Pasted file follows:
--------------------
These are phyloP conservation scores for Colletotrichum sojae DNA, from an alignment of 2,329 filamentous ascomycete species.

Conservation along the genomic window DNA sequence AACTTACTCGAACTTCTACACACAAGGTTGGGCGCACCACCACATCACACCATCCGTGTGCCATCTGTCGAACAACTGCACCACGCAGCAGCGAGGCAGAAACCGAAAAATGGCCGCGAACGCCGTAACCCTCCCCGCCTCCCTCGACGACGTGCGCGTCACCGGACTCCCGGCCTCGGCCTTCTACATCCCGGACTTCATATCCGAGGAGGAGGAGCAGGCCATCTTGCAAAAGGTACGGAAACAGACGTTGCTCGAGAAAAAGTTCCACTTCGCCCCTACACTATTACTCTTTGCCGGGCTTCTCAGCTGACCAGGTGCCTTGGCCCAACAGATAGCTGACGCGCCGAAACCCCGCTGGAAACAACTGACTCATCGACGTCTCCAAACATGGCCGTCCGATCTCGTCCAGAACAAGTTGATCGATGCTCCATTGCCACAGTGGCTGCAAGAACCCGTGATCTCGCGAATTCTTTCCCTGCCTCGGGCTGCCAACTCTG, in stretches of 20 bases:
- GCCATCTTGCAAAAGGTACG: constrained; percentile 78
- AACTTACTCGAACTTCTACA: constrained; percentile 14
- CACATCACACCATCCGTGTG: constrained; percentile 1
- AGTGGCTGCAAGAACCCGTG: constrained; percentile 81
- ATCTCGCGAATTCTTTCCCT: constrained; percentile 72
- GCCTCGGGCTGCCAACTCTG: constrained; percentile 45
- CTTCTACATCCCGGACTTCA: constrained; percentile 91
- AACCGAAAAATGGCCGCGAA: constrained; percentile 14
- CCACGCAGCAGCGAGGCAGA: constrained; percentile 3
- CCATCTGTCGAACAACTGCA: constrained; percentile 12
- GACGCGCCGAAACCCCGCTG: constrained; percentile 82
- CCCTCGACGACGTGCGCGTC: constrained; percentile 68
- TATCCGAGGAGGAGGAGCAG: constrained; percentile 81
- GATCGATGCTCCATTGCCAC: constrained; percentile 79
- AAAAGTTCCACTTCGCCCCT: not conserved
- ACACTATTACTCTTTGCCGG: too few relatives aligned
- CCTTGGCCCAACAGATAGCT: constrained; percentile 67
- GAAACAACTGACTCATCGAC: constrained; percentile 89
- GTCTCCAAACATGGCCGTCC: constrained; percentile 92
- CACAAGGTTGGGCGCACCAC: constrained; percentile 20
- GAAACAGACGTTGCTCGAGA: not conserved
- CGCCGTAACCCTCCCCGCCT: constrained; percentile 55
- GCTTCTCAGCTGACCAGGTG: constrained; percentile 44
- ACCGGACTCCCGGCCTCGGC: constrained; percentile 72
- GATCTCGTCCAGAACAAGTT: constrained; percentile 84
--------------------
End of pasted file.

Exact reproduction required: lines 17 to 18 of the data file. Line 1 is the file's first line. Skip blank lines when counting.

- AAAAGTTCCACTTCGCCCCT: not conserved
- ACACTATTACTCTTTGCCGG: too few relatives aligned